They didn't actually build a good touch screen OS. They took the basic BB OS and stretched it onto a big screen. The browser was worthless and there were many things that weren't really touch friendly. The overall BB interface is rather lacking to be honest. My wife got a curve at the same time I got a G1 and she has nothing but complaints about the interface when compared to my G1. She'd question more experienced BB users about some of the shortcomings and it turns out that those things were just acceptable. I'm assuming thats because most really haven't tried any other smartphones.

          In a nutshell what the BB does well is get you your email and a decent job of managing info. But it could use a serious overhaul in usability and interfaces. I much prefer even the Palm to the BB and have often questioned why people rave about BB.

          BB gets the job done but having a BB and an Android device to look at side by side the BB shortcomings become apparent while the Android shortcomings are addressed by applications. I'm not knocking it...it just isn't worth all the hype and Android is seriously a better platform.
          • They don't need Google for all you mentioned

            Sorry, still no compelling reasons
  • RE: RIM and Google: The Perfect Storm?

    I definitely see your point.

    But, RIM is on top right now. They are selling BlackBerrys
    like crazy. I'm not sure they will see the value in this.

    I personally would like a device like this, especially if it has
    Nextel's direct connect like one of the Curves has.
  • RE: RIM and Google: The Perfect Storm?

    It would be just perfect! RIM would gain the Google scale
    while would have one less player to worry about.
    From a customer point of view, it is the dream of many of us,
    that can't go iPhone because our carrier providers.
    For the developers it would be a wonderful new field to be
  • RE: RIM and Google: The Perfect Storm?

    STUPID, RIM's 3rd layer of messaging is stupid. I will take a windows based smartphone and activesync it to exchange anyday without BES, without desktop manager. And have better attachment support too. I should know about this stuff. I am an mcse and I support over 20 BES servers for my customers that all SUCK when they have problems. RIM support is terrible too. Samsung's omnia and the iphone are all I am recommending at the moment. If you need something older I would get a TILT. Heck my old blackjack does messaging with exchange better than a blackberry.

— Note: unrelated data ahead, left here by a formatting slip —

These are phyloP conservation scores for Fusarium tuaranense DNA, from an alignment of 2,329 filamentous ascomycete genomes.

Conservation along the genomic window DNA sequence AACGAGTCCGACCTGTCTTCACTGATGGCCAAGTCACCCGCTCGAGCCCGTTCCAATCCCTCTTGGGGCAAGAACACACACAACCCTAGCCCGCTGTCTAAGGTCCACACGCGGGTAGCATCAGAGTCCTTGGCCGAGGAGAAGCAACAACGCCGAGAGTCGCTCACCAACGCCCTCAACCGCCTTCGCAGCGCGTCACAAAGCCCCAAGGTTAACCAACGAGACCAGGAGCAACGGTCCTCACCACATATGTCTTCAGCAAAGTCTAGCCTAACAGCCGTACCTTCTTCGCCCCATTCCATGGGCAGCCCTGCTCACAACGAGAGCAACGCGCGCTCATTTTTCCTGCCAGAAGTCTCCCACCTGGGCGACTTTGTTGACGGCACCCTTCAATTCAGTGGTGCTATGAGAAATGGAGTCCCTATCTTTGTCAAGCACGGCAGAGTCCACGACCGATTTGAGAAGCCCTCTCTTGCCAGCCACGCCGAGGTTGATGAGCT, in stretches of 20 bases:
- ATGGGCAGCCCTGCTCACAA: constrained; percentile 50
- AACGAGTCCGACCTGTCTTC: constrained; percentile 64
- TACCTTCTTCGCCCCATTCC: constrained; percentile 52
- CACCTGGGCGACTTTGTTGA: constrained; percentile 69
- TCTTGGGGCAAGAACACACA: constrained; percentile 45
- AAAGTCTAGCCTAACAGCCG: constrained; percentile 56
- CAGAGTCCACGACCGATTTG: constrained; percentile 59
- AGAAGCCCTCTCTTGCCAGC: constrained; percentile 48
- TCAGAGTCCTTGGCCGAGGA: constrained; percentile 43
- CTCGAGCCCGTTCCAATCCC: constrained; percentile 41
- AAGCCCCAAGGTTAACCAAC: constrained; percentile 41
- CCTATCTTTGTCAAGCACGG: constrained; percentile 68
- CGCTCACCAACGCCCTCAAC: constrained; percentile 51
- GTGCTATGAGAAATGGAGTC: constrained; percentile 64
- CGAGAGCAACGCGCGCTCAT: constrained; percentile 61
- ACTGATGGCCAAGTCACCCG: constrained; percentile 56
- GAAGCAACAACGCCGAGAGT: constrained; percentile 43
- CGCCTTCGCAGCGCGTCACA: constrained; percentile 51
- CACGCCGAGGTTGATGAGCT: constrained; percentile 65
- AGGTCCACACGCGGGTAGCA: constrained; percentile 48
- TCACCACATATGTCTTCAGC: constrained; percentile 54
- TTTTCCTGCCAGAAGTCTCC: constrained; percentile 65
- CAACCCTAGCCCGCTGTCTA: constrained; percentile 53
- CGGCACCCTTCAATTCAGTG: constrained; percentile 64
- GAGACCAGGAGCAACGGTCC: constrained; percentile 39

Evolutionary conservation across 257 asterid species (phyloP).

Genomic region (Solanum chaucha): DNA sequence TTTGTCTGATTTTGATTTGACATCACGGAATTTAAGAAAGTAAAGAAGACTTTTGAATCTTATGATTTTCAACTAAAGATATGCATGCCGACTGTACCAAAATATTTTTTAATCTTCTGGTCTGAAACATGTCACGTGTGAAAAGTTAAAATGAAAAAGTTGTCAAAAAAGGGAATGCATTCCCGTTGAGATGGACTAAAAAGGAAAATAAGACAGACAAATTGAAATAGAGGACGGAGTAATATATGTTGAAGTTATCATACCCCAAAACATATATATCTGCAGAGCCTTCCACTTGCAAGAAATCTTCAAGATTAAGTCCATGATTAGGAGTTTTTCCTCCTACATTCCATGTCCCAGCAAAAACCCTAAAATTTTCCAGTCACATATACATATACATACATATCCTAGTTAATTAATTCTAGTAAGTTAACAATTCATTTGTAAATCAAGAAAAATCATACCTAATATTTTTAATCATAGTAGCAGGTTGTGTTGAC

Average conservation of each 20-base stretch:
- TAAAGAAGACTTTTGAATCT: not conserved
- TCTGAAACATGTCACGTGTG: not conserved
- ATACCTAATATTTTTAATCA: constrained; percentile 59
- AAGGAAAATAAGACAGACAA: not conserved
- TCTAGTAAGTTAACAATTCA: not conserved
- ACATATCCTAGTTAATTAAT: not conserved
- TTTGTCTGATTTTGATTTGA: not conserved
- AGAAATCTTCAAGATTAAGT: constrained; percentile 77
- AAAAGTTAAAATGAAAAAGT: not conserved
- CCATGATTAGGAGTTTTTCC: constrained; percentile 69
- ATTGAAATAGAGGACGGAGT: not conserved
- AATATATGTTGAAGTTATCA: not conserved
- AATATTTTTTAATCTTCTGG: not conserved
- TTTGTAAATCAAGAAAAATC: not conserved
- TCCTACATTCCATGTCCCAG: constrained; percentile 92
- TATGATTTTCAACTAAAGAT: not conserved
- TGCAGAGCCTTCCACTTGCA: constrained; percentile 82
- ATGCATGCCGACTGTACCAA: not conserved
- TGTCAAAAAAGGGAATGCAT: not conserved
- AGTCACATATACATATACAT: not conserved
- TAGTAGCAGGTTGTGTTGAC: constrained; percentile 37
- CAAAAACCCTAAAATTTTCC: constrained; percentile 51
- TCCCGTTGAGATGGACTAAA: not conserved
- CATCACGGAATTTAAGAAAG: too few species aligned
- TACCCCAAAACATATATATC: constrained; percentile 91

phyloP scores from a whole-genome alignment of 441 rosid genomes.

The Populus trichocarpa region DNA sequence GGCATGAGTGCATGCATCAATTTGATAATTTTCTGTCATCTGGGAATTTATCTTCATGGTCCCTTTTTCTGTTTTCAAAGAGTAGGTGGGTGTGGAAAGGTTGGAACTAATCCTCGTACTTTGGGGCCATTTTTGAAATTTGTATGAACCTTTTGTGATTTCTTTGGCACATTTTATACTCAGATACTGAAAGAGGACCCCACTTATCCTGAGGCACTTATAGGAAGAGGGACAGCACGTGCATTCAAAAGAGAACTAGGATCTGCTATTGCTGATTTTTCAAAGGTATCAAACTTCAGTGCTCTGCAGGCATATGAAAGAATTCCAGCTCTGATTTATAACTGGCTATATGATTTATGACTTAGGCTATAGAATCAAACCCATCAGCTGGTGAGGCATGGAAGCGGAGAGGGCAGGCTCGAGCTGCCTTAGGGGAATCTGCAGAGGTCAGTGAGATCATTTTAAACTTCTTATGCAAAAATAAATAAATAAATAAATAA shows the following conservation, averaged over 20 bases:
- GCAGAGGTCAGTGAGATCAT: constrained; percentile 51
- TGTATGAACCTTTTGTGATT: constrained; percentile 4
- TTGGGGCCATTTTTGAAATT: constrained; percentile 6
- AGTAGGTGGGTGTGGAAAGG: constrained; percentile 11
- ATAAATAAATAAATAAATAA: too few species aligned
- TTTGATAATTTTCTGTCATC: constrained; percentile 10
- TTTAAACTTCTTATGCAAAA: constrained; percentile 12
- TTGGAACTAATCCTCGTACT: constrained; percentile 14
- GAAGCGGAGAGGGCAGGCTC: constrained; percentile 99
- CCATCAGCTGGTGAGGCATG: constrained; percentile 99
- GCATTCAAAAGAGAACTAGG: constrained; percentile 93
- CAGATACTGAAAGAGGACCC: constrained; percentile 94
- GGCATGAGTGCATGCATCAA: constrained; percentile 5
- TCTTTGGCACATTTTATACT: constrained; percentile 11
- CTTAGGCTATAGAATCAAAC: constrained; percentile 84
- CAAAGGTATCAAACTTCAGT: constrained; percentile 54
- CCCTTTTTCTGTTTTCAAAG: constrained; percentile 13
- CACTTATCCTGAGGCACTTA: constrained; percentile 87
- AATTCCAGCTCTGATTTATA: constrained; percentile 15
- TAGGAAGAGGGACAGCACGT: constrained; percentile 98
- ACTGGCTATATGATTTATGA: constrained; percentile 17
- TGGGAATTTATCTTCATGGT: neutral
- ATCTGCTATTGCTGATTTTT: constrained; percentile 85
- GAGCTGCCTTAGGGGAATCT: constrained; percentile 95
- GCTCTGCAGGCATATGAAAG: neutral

Not to mention the cost of BES client license cost. RIM is a waste of money but all the phone stores push them like cocaine.

    • BES issues

      While I agree that BES can sometimes be problematic, when implemented correctly and given substantial horsepower and back end infrastructure behind them, you'll get your email on your thru BES faster than your native inbox on your PC (Exchange/Notes/Whatever).

      Also, a parternship with Google would probably also entail additional engineering expertise and possible port of BES to a more scalable architecture.
      • It's e-mail

        The deciding factor on a mobile mail solution shouldn't be a 60 second difference in how fast e-mail comes in. It's e-mail. If you need something that allows immediate delivery and response you should use something else. Sometimes things get backed up, sometimes DNS is slow to resolve, etc etc. There are lots of reasons e-mail may take a few minutes as opposed to a few seconds, so relying on immediate responses from e-mail is a really stupid idea. BES is an okay product at best.

        ActiveSync gives you the same functionality at a fraction of the price.
        • And

          And you dont need access to the enterprise server, you can sync via outlook web access.
          On a blackberry with bis via owa you can only get email.
    • I think you missed out the word 'BUT'

      [i]I should know about this stuff... [b]BUT[/b] ...I am an mcse and I support over 20 BES servers for my customers that all SUCK when they have problems.[/i]

      Maybe you need to get some more training or hire someone who knows how to manage BES?

  • RE: RIM and Google: The Perfect Storm?

    Great idea. I doubt if RIM will move in this direction but it would definitely be their smartest move. Just as Apple eventually relented that they were not the end-all-be-all gods of OS development and rebuilt their own OS on top of Unix back when OSX first shipped, it's time for RIM to do the same and focus on what they do best - the Enterprise while leaving things like thread scheduling and memory management to others who can do a better job at it. It would also let them use a better class of web browser (the same one Android uses) which BlackBerry has a terrible problem with today - the experience of browsing the web is just awful.
  • There are more then one NOC

    The One NOC point of failure is wrong concept. RIM has 7 NOC`s and will double that by end of the year. They process more then 5 petabytes of Internet traffic a month (10^15) and never lost one e-mail in 10 years of history. Google on the other hand has availability problem in their services almost every month.